The tax Idaho employers pay to fund unemployment-insurance payments will fall slightly next year.
The cut comes as the state has built up its unemployment-insurance trust fund to a $674 million balance — enough to withstand a recession like the one Idaho went through several years ago, the Idaho Department of Labor says.
Almost five years ago, Idaho was forced to sell $202 million in bonds to pay a debt it owed to the federal government. The federal loan helped pay more than $600 million in jobless benefits during the recession that reached its lowest point in 2009.
“If Idaho fell into recession today - one roughly the same size as it did during the Great Recession - the state should not need to borrow any money,” said Ken Edmunds, the department director, in a news release.
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Consumers don’t see the tax, because it is paid by businesses. How much they pay depends on how many unemployment-insurance claims are filed by their former employees. The more claims filed, the more they pay.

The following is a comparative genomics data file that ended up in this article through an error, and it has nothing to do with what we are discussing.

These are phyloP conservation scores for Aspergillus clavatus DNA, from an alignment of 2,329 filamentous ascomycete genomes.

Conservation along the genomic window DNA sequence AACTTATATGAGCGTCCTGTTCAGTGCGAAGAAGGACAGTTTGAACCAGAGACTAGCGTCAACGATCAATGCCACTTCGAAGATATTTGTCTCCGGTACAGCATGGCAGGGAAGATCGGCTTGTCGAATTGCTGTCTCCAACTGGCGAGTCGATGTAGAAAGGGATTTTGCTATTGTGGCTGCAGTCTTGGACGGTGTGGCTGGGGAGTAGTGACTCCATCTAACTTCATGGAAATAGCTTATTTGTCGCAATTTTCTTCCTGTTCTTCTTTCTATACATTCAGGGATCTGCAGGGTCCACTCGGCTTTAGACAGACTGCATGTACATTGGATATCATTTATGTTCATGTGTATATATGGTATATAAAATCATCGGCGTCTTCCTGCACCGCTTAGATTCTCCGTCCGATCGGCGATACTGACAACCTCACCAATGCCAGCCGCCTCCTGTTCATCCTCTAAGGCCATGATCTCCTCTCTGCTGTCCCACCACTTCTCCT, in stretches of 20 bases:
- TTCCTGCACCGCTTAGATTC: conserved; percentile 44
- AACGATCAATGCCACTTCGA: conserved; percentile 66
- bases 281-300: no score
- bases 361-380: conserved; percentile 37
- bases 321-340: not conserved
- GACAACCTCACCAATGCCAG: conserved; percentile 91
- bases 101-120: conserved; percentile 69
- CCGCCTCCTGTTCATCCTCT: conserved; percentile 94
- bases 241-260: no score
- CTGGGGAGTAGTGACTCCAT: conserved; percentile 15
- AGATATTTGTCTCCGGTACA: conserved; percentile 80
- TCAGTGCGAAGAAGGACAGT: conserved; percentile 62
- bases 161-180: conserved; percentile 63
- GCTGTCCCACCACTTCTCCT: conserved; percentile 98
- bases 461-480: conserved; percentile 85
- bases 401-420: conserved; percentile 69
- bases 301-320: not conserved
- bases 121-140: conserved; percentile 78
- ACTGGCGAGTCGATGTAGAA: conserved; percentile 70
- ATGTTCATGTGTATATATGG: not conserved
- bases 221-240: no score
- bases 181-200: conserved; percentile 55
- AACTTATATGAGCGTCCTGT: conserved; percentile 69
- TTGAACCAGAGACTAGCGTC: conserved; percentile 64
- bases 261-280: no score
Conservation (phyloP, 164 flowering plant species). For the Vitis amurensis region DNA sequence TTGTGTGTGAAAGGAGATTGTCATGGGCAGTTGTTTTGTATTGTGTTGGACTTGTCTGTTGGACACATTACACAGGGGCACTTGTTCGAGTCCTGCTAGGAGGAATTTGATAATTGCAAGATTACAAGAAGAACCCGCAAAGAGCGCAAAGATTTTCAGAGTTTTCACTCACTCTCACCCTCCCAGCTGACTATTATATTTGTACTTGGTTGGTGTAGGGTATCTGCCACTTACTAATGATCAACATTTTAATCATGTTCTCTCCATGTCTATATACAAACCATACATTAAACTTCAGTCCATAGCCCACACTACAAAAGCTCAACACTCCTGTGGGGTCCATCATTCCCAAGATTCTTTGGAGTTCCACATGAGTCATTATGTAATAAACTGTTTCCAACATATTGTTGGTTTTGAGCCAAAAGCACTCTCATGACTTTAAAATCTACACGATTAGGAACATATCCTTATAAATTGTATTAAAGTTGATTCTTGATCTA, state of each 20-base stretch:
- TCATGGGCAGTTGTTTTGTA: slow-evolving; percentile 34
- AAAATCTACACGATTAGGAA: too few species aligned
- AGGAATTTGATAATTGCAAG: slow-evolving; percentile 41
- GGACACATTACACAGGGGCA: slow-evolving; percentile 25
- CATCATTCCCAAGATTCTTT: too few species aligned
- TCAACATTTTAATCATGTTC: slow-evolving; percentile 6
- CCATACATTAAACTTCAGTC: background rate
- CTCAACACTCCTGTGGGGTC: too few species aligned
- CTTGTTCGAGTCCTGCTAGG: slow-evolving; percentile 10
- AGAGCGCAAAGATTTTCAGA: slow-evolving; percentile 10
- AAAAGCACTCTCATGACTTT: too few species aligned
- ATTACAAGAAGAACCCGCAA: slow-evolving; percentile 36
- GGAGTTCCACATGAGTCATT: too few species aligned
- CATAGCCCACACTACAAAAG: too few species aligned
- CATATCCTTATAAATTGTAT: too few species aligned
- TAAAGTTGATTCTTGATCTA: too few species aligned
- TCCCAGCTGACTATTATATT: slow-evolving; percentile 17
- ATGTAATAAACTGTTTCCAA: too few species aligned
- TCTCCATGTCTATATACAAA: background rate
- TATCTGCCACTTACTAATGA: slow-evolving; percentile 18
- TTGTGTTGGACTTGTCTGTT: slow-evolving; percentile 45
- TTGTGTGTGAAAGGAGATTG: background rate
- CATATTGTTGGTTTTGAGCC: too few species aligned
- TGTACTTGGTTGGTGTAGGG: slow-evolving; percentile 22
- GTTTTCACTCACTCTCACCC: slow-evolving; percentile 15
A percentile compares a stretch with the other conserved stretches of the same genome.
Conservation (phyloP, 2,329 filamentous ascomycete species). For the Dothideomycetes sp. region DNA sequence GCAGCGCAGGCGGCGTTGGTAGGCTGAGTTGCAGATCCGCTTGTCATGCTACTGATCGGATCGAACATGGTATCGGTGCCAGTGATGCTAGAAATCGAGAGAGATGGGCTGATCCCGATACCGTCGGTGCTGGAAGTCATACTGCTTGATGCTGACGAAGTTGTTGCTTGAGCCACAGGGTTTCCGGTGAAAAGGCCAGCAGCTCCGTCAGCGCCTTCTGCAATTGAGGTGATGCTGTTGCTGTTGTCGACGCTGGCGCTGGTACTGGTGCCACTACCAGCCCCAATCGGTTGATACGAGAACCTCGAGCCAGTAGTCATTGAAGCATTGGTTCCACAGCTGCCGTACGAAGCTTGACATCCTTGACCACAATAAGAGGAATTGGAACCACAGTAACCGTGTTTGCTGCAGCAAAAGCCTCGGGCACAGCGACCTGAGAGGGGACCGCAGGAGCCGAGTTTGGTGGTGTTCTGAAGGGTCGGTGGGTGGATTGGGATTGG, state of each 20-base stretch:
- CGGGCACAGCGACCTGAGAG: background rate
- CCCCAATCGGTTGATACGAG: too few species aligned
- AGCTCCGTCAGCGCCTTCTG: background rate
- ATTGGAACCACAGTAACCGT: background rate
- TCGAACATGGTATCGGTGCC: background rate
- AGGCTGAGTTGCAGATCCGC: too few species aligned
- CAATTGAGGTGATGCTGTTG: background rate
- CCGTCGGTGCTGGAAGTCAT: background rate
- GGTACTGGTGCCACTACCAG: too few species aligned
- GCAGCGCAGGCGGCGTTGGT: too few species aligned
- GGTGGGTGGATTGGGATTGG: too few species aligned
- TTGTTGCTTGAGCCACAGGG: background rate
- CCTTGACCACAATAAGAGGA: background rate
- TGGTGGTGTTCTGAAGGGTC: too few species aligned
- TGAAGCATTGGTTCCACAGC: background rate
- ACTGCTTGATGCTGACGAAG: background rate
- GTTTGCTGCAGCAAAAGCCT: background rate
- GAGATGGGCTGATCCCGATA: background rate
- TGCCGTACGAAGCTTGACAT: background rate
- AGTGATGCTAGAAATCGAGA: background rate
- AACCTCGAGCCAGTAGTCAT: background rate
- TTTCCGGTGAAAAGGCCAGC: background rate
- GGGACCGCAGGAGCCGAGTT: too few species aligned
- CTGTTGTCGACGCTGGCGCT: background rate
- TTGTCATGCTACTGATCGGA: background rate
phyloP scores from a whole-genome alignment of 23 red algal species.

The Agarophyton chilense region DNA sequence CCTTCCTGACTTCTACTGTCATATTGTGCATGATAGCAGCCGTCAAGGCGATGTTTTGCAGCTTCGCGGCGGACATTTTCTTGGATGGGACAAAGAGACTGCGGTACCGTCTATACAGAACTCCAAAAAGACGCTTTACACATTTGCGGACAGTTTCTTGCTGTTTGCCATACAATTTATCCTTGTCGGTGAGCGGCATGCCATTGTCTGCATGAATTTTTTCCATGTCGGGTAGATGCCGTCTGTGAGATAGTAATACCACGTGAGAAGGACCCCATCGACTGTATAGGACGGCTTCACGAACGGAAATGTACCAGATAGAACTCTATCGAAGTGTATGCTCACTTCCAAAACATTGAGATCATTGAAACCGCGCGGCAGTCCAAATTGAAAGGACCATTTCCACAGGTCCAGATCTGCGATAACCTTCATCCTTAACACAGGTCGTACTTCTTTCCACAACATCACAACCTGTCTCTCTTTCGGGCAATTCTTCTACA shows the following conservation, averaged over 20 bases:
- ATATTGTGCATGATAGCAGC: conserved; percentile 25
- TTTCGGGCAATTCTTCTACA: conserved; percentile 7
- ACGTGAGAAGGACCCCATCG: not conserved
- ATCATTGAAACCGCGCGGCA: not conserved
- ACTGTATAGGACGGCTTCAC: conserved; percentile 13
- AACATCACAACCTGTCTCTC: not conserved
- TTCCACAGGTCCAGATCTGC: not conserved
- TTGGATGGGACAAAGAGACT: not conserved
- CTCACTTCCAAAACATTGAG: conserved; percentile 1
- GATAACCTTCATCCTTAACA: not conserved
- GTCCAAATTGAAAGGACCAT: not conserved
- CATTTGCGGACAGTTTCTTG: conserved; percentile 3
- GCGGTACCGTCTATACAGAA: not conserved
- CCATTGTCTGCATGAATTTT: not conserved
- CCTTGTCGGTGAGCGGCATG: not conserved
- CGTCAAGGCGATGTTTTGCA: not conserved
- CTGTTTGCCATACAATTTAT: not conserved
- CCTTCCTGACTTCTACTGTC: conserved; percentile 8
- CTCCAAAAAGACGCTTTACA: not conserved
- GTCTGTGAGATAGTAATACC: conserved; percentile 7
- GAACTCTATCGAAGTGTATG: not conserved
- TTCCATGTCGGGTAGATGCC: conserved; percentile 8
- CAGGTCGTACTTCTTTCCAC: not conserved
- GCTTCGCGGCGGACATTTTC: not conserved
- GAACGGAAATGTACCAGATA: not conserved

The standard tax rate, paid by new employers, will decrease by 6.3 percent to 1.395 percent, down from 1.488 percent in 2016. That follows a rate decrease of 6 percent between 2015 and 2016.
Each Idaho employer pays the tax quarterly on the first $37,800 of a covered worker’s annual pay, said Bob Uhlenkott, chief research officer in the department’s Research and Analysis Bureau.
Employers fall into 13 rate classes. Most employers pay less than the standard rate. Click here for details.